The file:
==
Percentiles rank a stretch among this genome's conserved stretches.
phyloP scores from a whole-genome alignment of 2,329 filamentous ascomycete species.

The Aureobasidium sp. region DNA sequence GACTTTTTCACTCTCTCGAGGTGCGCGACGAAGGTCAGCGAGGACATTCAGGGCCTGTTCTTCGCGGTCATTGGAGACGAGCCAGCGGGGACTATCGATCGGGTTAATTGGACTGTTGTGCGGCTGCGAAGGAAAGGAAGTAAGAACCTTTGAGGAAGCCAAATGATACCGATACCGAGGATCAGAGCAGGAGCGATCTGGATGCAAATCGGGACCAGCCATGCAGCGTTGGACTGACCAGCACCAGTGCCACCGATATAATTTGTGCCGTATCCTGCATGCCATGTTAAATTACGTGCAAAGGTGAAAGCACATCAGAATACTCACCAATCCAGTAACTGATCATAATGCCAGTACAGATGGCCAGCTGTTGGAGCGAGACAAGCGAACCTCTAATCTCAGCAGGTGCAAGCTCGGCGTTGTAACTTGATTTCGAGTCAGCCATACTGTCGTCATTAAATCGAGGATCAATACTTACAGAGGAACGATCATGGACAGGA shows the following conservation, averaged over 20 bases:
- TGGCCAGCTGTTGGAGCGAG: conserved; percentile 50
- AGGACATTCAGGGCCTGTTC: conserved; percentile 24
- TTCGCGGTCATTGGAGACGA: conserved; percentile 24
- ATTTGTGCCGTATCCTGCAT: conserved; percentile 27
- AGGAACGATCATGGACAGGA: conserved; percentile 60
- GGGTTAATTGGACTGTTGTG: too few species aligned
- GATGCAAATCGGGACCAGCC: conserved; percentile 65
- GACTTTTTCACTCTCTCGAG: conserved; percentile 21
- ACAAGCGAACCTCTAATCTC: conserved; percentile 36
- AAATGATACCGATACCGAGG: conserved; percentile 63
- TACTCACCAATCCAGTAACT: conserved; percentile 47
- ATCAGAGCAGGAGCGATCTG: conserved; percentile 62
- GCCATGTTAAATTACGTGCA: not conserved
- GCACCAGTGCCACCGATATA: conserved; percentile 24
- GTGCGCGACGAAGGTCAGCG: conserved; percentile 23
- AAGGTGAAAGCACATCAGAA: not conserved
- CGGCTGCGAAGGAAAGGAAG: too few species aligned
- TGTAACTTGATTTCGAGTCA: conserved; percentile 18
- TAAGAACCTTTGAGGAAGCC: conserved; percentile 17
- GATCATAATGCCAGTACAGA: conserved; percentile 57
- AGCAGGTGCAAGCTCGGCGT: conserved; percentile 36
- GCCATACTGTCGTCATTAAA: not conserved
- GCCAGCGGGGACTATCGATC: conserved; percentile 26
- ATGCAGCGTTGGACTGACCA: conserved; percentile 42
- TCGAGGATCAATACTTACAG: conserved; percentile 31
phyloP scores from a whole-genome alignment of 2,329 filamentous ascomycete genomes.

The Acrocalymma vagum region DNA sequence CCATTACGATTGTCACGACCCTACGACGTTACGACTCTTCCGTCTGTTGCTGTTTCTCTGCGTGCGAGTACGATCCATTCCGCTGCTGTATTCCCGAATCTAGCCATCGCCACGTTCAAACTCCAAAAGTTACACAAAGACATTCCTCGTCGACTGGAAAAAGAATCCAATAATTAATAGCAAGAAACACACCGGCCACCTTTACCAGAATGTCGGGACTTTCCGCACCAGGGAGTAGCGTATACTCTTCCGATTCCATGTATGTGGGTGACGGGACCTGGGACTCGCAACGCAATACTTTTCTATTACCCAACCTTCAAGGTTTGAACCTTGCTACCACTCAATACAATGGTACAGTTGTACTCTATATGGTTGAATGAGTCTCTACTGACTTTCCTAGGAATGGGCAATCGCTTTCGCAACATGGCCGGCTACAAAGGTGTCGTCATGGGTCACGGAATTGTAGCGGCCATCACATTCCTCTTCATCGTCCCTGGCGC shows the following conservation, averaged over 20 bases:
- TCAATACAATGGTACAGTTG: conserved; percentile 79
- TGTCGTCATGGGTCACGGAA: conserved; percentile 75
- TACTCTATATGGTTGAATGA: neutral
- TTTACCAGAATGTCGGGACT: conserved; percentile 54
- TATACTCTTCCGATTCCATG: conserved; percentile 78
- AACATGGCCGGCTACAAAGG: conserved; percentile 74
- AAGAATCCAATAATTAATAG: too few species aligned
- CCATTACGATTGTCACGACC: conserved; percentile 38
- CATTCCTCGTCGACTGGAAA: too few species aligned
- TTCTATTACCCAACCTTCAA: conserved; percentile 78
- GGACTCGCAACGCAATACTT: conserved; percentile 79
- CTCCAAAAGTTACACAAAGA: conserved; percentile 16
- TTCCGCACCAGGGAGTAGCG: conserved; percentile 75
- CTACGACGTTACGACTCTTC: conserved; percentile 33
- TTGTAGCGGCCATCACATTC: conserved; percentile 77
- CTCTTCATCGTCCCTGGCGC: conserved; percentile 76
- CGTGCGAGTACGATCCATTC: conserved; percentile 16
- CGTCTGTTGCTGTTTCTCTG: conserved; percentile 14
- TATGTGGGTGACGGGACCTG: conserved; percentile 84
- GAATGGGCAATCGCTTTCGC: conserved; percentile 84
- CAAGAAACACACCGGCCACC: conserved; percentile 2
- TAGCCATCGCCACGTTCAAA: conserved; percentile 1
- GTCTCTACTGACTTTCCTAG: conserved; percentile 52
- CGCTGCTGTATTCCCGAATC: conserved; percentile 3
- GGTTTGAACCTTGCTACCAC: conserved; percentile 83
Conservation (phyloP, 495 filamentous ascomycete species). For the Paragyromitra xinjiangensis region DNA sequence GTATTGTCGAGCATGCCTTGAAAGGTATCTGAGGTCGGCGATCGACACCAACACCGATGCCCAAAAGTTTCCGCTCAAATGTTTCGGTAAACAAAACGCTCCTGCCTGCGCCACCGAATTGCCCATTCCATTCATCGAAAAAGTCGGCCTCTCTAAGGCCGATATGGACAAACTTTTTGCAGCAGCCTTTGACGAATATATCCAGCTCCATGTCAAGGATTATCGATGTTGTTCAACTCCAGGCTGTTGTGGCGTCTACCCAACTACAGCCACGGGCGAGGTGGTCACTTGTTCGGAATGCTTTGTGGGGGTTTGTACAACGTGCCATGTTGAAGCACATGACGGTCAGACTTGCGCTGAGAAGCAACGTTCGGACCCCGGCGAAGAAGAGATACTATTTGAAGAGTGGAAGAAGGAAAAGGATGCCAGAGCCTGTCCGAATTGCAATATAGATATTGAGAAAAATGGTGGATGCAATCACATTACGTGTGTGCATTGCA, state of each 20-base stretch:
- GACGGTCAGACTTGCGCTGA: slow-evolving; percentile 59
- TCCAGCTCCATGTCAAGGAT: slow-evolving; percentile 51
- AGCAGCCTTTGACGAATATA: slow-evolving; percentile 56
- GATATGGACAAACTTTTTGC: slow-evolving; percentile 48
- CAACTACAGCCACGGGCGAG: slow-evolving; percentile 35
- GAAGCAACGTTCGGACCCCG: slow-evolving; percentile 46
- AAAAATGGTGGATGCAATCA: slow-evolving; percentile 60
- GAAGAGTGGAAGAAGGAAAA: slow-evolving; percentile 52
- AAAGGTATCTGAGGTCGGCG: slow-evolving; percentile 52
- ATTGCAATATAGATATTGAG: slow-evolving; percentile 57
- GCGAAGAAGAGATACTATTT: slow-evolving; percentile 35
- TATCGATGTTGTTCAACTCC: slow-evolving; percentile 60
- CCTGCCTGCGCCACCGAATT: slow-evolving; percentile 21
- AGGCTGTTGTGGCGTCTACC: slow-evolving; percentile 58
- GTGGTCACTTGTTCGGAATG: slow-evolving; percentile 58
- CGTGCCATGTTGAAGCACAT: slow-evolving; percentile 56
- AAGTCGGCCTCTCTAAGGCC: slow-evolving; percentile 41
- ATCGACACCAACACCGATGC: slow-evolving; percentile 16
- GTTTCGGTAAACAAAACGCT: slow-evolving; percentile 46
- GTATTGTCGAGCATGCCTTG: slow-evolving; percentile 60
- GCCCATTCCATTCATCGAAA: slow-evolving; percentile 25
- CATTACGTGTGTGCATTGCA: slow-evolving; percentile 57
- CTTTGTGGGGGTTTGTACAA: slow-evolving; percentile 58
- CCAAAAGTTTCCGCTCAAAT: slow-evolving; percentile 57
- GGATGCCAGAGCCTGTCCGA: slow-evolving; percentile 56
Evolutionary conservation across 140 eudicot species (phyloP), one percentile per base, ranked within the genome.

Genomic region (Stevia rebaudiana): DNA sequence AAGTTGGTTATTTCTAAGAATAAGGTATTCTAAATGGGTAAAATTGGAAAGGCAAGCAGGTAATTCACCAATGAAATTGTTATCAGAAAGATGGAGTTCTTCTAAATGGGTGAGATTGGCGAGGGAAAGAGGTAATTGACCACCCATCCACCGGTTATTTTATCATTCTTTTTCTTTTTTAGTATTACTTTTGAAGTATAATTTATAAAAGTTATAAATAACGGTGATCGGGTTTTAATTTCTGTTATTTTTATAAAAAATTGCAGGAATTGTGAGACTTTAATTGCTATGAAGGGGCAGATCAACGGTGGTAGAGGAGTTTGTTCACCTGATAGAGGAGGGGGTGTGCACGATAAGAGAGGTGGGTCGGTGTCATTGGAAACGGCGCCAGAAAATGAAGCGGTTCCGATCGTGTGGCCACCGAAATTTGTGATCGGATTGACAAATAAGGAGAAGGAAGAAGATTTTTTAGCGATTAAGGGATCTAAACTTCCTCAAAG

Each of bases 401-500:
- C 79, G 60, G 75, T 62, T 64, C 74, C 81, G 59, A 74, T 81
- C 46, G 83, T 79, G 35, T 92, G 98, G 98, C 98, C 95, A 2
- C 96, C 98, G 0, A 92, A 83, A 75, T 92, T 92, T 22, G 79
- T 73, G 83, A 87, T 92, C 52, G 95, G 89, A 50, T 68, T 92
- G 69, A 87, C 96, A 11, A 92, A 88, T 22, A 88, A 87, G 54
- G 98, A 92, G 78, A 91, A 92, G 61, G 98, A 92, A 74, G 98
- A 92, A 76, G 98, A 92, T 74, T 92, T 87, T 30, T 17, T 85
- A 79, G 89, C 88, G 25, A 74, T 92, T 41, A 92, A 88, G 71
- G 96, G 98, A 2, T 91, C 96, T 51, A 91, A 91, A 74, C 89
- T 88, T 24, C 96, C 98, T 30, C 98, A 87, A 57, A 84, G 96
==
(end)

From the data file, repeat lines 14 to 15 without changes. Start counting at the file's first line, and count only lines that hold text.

- TACTCACCAATCCAGTAACT: conserved; percentile 47
- ATCAGAGCAGGAGCGATCTG: conserved; percentile 62